After millions of dollars, desperately needed for repairs to Tyndall Air Force Base, finally came through in June after months of delays, airmen began completing hurricane restoration projects at a rapid clip, according to Air Force officials.

Hurricane Michael damaged nearly 700 buildings when it struck the Florida base in October 2018, leaving behind devastation and an estimated $4.7 billion repair bill. But the June 2019 Supplemental Appropriations for Disaster Relief Act increased Tyndall’s annual Operations and Maintenance budget by 450 percent in the final portion of fiscal 2019.

That provided $56 million for regular base operations — coupled with $358.4 million for Hurricane Michael recovery under facility sustainment restoration modernization. The sum equaled more than 10 times Tyndall’s usual sustainment and modernization budget of $30 million, Air Force officials said in December.

“For any normal base to recover from a natural disaster and get to the point where it’s obligating 10 times more in funding is a herculean achievement,” said Col. Travis Leighton, director of the Tyndall Program Management Office, in an Air Force news release.

“Most people doing this work were dealing with their own lives and families at home and then coming in to develop requirements, manage and award contracts, and contribute to getting the base back to normal,” Leighton said.

The boost in spending came amid warnings from top Air Force officials this spring that facility and readiness projects at Tyndall would have to be cut if supplemental funding wasn’t approved immediately. At the time, the service had already deferred funding for 61 projects in 18 different states because of a lack of funding to rebuild Tyndall and Offutt Air Force Base in Nebraska, which flooded in March 2019.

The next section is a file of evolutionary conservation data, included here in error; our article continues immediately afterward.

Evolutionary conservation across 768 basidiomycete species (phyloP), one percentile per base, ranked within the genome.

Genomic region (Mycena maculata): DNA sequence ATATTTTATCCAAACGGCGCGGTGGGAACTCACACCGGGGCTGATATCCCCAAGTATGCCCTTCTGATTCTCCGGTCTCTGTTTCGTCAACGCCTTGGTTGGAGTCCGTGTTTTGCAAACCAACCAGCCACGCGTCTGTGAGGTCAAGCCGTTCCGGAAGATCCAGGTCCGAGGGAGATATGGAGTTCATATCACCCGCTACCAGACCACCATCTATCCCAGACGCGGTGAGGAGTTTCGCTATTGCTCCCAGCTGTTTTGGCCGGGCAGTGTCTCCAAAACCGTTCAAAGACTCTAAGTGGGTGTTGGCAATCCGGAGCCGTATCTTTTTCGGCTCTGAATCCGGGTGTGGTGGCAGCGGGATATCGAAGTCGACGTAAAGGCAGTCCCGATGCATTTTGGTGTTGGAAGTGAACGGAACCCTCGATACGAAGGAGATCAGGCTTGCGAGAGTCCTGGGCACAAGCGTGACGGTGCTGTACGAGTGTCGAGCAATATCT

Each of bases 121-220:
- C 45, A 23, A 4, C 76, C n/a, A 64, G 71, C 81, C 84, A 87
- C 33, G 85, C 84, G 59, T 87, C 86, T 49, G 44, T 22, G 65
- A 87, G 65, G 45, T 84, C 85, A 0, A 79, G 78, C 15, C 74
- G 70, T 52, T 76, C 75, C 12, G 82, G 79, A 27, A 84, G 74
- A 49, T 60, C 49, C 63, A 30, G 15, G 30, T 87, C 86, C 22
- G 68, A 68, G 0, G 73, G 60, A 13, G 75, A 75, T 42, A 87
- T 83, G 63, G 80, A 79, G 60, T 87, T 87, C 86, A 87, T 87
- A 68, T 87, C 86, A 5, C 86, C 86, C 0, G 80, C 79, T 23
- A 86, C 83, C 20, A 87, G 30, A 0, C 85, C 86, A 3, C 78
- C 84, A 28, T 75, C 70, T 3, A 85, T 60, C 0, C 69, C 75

After Congress approved the supplemental funding, airmen were forced to implement projects before the end of fiscal 2019 on Oct. 1. The limited time frame forced airmen to work long hours to pull off the execution, Leighton and other Air Force officials said.

“We received a significant portion of our funding in the fourth quarter of the fiscal year, meaning we had a very short amount of time to execute a huge amount of money,” said Capt. Meara McCarthy, 325th Comptroller Squadron budget officer, according to the news release. “Ultimately, we had one quarter to execute about four and a half times the amount of money that we do in an entire year.”

Altogether, more than 40 projects in the final 90 days of the fiscal year were executed, the Air Force said. This included restoring the commissary and dorms, along with other buildings on base.

Additionally, the Air Force awarded two military construction contracts in September: $11.8 million to build a fire station and $17.6 million for an Air Battle Manager F-15 simulator building.

“Newly repaired buildings will be resilient to future storms and technologically comparable to future [military construction] projects,” said Capt. Sean Murphy, 325th Civil Engineer Squadron deputy engineering flight chief.

Col. Brian Laidlaw, the 325th Fighter Wing commander, applauded those involved for their swift actions.

“I hope the comptrollers, contracting officers and Air Force engineers in the future look back on what these airmen accomplished and see it as an example of what right looks like in our service,” Laidlaw said.

“Tyndall’s future is bright because of these officers and all the airmen they lead,” Laidlaw said. “It is at their pace that we sprint toward delivery of our first F-35 fighter aircraft in September of 2023.”

Last December, the Air Force said it was aiming to rebuild the installation to accommodate three F-35 squadrons on the installation. The Trump administration announced in August 2019 that the fighter jets would arrive at Tyndall by 2023.

The F-22 Raptors that had been assigned to Tyndall have been reassigned to other bases.

Hurricane Michael hit Florida’s Panhandle as a Category 5 hurricane, requiring the Air Force to relocate 11,000 personnel and 46 aircraft.

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